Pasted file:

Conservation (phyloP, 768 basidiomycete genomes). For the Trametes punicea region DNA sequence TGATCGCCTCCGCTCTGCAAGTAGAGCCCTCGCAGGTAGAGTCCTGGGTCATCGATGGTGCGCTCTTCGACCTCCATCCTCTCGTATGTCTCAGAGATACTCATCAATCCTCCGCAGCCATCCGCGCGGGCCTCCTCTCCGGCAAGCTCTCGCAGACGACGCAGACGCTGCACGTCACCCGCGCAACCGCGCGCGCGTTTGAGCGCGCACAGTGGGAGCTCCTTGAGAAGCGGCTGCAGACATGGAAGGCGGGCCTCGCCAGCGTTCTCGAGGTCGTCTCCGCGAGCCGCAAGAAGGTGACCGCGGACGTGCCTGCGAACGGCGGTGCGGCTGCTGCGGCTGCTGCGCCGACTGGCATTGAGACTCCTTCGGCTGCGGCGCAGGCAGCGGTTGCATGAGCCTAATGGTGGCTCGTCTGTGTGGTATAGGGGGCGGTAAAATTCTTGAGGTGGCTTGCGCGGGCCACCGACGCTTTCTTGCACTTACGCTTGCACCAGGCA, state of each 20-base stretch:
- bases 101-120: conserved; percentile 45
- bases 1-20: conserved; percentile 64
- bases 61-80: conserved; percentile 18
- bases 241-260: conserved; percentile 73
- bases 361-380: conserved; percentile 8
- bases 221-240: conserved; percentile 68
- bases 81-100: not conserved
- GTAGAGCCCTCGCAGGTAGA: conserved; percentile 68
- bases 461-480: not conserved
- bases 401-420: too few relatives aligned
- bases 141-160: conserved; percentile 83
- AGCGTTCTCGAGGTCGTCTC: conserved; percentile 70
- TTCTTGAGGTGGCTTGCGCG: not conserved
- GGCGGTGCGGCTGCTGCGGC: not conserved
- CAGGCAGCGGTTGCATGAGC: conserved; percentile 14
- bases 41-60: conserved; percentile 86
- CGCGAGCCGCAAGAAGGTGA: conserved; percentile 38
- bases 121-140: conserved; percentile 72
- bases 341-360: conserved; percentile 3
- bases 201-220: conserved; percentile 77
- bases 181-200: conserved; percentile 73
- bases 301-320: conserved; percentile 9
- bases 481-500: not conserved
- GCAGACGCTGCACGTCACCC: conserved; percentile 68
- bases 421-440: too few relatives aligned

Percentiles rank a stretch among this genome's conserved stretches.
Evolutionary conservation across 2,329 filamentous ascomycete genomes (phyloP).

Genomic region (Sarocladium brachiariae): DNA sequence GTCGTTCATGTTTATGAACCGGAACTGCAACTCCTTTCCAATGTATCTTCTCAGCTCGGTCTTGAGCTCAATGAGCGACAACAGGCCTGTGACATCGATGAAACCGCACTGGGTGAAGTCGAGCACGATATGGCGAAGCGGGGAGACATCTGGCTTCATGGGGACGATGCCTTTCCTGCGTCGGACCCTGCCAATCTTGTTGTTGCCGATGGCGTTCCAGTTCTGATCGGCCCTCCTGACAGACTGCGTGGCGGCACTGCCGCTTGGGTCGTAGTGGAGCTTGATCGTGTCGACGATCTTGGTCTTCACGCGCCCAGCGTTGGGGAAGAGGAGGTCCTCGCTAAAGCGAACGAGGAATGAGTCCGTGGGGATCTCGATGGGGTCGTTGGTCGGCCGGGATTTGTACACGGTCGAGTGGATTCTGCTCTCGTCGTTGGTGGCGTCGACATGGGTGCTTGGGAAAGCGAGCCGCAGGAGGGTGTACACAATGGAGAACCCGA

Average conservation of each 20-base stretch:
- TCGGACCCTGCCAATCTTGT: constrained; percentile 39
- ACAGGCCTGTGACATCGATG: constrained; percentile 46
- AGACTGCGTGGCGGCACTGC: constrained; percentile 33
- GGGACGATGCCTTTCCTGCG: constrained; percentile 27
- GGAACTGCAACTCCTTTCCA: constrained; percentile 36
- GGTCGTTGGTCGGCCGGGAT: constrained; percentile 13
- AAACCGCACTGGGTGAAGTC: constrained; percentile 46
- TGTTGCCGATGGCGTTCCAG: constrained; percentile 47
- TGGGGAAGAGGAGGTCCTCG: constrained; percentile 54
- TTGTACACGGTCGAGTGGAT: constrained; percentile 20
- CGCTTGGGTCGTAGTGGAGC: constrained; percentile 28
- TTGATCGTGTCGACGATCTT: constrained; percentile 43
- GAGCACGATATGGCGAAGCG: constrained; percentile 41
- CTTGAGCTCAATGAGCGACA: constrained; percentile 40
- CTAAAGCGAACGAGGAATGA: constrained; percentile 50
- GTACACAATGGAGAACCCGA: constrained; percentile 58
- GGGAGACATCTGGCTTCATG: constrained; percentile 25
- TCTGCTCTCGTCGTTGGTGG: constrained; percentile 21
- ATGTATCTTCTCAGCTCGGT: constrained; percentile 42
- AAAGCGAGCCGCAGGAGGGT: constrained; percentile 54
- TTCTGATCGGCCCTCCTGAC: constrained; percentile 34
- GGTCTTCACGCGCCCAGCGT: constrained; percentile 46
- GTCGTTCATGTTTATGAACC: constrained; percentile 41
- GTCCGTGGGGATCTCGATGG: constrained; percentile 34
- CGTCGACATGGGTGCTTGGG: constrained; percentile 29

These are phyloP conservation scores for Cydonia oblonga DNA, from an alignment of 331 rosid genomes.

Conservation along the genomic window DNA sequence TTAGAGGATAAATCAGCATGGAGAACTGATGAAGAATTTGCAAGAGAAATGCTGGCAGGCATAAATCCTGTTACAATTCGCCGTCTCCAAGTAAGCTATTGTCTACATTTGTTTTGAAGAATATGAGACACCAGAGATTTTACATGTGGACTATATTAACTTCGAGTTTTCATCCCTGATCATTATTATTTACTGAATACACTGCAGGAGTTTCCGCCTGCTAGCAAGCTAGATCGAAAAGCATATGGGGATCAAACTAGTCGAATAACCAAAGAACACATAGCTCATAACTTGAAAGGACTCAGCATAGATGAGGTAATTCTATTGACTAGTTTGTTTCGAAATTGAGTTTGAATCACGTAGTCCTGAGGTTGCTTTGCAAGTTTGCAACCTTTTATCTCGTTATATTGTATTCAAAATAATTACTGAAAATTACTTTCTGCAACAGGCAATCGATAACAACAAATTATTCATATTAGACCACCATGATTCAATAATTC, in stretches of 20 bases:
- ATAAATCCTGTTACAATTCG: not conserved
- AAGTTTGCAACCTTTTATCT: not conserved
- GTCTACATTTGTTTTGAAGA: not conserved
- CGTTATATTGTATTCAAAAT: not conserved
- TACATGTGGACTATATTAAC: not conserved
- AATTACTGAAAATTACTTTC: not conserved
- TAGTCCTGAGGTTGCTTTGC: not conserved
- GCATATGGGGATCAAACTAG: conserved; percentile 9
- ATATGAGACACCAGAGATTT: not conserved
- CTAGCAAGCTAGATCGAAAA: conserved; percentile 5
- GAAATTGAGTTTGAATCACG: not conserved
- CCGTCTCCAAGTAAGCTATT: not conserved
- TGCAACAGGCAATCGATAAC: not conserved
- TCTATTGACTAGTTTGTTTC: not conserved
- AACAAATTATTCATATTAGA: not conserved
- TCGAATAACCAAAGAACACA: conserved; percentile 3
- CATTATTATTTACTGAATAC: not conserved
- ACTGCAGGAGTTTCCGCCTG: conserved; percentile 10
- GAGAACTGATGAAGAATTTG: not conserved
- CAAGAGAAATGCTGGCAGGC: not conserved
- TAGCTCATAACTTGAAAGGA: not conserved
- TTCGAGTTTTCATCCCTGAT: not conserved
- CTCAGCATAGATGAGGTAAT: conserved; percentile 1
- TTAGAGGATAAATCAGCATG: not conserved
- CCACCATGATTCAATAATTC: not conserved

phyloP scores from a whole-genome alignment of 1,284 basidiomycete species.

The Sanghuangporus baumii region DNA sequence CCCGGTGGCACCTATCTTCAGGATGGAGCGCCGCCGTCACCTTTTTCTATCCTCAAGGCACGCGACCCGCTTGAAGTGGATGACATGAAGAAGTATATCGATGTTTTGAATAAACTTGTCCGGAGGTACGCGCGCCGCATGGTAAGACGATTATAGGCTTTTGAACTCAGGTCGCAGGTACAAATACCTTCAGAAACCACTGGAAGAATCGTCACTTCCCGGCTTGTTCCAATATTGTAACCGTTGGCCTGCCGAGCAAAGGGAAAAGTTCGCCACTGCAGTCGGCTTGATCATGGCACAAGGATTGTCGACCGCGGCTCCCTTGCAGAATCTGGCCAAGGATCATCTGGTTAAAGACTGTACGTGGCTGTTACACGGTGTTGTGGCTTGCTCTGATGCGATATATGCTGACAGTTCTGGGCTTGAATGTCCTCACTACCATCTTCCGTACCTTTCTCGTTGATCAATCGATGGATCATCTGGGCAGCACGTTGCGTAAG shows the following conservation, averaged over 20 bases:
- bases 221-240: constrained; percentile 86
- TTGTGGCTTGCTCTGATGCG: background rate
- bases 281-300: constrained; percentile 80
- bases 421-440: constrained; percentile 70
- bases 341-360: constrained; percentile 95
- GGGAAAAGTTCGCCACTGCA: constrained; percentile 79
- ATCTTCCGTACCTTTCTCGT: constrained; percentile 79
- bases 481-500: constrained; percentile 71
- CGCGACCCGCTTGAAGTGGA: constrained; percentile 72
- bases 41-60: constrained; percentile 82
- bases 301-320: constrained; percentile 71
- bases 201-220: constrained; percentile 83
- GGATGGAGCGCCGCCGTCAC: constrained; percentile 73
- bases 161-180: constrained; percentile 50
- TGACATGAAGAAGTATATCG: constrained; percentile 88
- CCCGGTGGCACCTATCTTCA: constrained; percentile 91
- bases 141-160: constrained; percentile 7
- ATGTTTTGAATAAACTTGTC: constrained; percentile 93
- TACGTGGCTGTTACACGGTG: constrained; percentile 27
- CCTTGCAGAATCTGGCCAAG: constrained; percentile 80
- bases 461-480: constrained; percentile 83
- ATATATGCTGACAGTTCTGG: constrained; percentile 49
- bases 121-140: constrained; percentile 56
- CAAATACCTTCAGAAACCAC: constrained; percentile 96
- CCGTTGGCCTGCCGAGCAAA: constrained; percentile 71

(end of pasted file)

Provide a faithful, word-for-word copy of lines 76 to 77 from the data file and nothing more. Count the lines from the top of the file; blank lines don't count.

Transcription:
- GAGAACTGATGAAGAATTTG: not conserved
- CAAGAGAAATGCTGGCAGGC: not conserved